Arthur Head in the West End of Fremantle has a rich history. It is now less than one tenth of its original size. With the arrival of the British in June 1829 the newcomers started changing its topography. Prior to the arrival of the Europeans the local Beeliar-Nyungar (Aboriginal) people called that part of the world Walyalup. The actual old West End of Fremantle town with Arthur Head area in some sources is referred to as Manjaree.
According to the National Trust of WA, Manjaree (Arthur Head) for the Beeliar-Nyungar people (sometimes also referred to as Bibbulmun) was an important meeting place and trading place. Tracks from the North and South converged in the Manjaree-Fremantle area. Arthur Head was also an important place for the Nyungar dreaming story ‘Walyalup Dreaming’.
The Walyalup Dreaming was first mentioned in writing in the 19 century by F. Armstrong who in 1836 wrote:
“They state, as a fact handed down to them from their ancestors, that Garden Island was formerly united to the main, and that the separation was caused, in some preternatural manner, by the Waugal” (F. Armstrong 1836).
Below is one of the versions:
“The Walyalup (Fremantle) Dreaming story tells of Yondock, an ancestral crocodile that travelled down from the north, causing floods and disturbances, creating Wadjemup (Rottnest Island), Gnooroolmayup (Carnec Island), Derbal Nara (Cockburn Sound) and flooding the Derbal Yaragan (Swan River) with salt water.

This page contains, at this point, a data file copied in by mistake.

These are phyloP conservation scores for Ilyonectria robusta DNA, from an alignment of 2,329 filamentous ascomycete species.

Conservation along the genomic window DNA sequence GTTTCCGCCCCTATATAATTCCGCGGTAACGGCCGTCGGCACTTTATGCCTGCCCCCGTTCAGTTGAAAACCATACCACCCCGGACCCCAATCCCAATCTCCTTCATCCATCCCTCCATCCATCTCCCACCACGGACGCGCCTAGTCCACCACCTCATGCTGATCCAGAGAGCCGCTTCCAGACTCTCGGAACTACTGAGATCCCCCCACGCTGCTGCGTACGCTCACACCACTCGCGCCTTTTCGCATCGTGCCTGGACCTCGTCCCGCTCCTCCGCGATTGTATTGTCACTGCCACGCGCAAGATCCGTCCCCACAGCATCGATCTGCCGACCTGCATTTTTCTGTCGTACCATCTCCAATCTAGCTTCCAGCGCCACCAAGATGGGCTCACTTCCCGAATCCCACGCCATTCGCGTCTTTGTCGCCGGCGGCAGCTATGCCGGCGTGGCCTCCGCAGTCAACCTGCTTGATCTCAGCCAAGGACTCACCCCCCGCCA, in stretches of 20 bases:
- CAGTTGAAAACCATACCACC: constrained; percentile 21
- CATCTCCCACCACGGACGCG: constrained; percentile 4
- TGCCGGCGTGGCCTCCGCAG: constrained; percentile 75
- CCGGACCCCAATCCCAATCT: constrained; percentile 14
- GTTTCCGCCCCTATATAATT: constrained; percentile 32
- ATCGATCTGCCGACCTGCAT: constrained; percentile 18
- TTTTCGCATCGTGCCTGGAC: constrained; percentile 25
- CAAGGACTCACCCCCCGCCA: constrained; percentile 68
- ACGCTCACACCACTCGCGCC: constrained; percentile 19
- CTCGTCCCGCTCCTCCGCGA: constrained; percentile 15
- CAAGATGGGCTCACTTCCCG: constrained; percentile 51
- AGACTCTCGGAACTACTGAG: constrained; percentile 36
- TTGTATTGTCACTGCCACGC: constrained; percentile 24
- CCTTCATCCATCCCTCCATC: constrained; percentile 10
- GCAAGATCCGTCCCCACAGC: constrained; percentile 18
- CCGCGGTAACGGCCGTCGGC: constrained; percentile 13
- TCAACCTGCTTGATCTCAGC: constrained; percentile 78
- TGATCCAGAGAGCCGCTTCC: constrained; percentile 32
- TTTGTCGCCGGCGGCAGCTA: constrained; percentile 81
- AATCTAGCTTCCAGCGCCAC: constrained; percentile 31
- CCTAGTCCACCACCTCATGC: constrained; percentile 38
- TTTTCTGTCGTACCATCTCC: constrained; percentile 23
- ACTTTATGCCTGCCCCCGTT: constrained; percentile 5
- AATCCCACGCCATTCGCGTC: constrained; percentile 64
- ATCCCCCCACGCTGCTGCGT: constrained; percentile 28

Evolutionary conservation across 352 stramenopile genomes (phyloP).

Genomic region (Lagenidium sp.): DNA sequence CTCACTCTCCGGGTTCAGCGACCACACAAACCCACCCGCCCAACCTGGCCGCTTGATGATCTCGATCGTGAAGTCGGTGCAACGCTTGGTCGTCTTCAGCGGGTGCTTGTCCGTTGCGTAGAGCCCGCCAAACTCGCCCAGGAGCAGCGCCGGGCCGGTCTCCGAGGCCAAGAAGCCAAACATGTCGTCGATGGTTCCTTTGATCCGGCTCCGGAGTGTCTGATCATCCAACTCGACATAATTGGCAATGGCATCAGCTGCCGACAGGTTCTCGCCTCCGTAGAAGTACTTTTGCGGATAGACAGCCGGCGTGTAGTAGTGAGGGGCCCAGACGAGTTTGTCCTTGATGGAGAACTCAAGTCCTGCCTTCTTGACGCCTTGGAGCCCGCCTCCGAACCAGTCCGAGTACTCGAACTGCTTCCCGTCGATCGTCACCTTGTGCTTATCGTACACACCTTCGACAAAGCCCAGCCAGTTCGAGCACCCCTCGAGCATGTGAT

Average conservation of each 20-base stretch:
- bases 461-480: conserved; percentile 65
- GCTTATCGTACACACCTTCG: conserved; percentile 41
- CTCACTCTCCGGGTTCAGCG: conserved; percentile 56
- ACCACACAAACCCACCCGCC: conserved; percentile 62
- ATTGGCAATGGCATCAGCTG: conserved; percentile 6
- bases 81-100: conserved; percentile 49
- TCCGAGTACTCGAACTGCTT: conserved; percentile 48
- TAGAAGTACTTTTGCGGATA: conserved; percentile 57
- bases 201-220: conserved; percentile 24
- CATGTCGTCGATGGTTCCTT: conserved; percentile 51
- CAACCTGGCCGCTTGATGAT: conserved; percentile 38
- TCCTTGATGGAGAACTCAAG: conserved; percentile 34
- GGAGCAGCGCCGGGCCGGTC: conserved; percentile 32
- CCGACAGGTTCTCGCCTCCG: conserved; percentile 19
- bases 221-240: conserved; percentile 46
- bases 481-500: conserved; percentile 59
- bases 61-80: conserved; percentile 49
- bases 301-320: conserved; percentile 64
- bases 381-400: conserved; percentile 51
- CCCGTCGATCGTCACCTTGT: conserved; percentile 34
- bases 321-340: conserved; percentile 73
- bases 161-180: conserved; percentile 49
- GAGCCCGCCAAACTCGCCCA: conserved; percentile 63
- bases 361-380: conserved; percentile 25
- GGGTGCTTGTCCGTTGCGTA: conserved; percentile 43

The Waagle or Rainbow Serpent, guardian of the fresh water, smells the salt and travels down the Derbal Yaragan (Swan River) to see what’s happening. With the advice from Woorriji (a lizard) from the Waagle cave in North Fremantle and strength gained from the freshwater spring at East Street Jetty, he fights the crocodile, bites off his tail and places the tail across the mouth of the river to prevent salt water coming up stream.The tail is secured with the hair from the armpits of the Waagle on the southern side of the river and with toenail from the crocodile on the north side of the river.
The rest of the crocodiles body remains as Meeandip (Garden Island) and dingoes watch from Cantonment Hill to make sure the spirit of the crocodile is not reunited with its tail. “
We can safely assume that the dreaming stories tell us of rising sea levels that happened 7000 years ago. Rottnest Island, Garden Island and Carnac Island were separated from the mainland back then. The rising sea level and then the separation of the islands from the land mass was all witnessed by the Aboriginal population.
A few years ago a documentary was made about the play Walyalup Dreaming. The ‘Making Walyalup Dreaming’ documentary explores how the play was created. For more information you can view a sample of this documentary here: http://www.youtube.com/watch?v=s9itXyRTL9c
The documentary features Trevor Ryan, James Webb, Trevor Walley and Sandy McKendrick, Produced and directed by Rodney Stratton.
Article written by Peter Zuvela